“On 4 April the IAEA monitoring team made measurements at 7 locations at distances of 30 to 41 km South and Southwest of the Fukushima nuclear power plant. The dose rates ranged from 0.7 to 12.5 microsievert per hour. At the same locations, results of beta-gamma contamination measurements ranged from 0.1 to 2.0 megabecquerel per square metre.”

    It mixes contamination between short-lived elements and long lived element, and therefore is not very helpful.

  13. Elliot

    As (perhaps) the only poster here who has now got radioactive milk in the grocery stores, radioactive rain falling on her farm and water supply, I extend this glass of milk for you. Would you like a sip?

    I’ll note that Tepco say this will take a minimum of 3, maybe 5 years to clean up; that it’s ongoing release, not a one time thing (like a chest x-ray), that about a third of the Rad net sensors are off-line at any one time, and that the US West has a history of accidental and purposeful radiation exposure (everyone I know knows someone with thyroid cancer), and finally, that the history of obfuscation and outright lies about releases, and safety of, radiation by the government in the US don’t make for any better breakfast time reading than Tepco’s and the Japanese government’s reputation for veracity.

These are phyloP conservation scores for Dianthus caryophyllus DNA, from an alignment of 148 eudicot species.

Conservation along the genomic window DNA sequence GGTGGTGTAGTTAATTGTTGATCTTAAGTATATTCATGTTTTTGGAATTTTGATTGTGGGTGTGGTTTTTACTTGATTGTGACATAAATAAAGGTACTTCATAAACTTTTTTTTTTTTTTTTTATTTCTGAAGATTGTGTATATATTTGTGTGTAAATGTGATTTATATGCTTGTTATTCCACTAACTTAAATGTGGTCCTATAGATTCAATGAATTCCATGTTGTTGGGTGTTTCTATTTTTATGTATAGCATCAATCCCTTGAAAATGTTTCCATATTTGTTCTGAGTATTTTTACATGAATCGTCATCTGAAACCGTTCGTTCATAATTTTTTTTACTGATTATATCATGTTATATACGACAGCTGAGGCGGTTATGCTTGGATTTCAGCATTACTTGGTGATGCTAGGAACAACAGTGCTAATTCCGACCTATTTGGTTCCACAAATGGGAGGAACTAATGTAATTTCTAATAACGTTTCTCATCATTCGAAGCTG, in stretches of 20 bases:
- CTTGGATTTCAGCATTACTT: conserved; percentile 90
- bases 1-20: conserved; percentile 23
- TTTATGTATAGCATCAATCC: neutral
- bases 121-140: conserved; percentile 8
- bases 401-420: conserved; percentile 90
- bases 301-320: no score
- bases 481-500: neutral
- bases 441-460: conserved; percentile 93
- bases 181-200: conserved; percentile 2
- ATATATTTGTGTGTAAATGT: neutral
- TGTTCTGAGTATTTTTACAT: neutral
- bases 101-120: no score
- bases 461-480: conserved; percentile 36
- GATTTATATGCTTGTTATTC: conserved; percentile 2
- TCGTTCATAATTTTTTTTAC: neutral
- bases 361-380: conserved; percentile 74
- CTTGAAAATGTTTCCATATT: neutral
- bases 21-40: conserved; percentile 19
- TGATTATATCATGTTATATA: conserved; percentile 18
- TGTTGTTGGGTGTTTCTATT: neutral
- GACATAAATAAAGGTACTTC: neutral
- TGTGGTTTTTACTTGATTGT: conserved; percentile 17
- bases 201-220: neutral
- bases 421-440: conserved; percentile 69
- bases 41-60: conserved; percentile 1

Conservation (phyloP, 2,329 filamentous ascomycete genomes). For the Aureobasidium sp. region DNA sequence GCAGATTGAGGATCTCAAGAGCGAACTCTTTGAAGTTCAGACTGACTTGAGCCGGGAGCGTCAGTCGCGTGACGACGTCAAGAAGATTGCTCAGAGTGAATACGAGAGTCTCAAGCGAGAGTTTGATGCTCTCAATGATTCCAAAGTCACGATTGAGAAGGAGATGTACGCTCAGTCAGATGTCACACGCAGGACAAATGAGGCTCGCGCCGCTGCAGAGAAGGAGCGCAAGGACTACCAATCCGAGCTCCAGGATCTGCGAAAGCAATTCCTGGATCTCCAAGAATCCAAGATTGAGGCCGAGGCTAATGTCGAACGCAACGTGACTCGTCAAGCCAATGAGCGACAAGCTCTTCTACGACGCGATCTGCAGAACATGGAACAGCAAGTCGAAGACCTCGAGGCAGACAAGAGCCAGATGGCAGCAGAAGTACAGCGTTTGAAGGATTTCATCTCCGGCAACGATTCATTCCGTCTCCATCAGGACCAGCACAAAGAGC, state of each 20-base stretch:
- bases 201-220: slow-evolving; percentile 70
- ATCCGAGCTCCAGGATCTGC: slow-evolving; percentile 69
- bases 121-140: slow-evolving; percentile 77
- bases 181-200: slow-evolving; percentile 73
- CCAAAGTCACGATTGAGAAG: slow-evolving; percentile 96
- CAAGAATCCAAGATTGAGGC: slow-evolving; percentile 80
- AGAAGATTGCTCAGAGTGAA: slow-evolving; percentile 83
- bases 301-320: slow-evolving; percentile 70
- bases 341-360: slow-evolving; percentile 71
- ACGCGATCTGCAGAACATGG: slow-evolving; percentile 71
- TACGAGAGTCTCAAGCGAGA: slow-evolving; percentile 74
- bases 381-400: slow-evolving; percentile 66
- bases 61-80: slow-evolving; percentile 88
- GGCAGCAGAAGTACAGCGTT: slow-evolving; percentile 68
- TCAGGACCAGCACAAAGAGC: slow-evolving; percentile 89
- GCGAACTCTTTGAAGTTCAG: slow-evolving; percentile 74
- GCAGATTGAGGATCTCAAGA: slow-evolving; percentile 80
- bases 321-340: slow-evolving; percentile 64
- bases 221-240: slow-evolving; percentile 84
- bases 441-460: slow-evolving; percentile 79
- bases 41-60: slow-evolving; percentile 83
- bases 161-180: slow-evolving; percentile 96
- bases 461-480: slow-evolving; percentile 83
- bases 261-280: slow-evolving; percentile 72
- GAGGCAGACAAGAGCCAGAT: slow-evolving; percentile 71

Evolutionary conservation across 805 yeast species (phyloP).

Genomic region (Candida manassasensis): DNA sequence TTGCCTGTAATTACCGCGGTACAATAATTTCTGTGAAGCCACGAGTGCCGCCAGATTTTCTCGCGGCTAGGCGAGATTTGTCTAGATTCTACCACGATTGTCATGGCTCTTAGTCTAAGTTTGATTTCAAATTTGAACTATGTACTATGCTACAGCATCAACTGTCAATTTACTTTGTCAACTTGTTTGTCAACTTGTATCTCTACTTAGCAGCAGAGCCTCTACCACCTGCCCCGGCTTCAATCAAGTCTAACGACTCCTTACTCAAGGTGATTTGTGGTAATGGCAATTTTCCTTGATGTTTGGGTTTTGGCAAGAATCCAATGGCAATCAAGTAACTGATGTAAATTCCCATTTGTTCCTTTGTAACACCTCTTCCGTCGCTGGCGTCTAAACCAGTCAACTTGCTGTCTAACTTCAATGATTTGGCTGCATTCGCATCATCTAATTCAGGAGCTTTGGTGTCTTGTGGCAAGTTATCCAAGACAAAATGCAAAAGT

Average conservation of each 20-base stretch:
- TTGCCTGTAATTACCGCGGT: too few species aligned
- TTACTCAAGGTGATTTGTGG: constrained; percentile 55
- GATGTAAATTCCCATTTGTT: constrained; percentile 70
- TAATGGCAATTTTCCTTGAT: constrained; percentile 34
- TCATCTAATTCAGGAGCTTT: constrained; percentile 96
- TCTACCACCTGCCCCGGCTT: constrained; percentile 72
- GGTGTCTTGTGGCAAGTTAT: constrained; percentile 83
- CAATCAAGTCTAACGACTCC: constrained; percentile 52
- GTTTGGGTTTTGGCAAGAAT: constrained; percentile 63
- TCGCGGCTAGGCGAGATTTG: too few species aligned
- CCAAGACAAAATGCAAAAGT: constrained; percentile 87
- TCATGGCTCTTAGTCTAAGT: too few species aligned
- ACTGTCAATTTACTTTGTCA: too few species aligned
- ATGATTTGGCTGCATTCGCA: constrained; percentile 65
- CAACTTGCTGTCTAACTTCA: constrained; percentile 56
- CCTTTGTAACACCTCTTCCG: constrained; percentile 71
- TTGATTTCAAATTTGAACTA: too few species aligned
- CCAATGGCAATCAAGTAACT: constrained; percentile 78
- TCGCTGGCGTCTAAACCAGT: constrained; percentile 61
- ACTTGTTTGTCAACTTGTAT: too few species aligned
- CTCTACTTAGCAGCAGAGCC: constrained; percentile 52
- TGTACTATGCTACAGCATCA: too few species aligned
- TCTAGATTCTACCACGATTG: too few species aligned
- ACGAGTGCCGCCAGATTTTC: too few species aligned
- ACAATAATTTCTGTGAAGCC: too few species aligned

Would you like a glass of milk?

  14. charles 2

    @Expat :
    “The issue is whether or not one could picnic in the fields around Fukushima safely FOR THE NEXT TEN THOUSAND FRICKIN’ YEARS!!!”
    Not really : there are already picnics organized around Chernobyl today ! According to Wikipedia, radioctivity in most parts of Pripyat is around one micro-Sievert.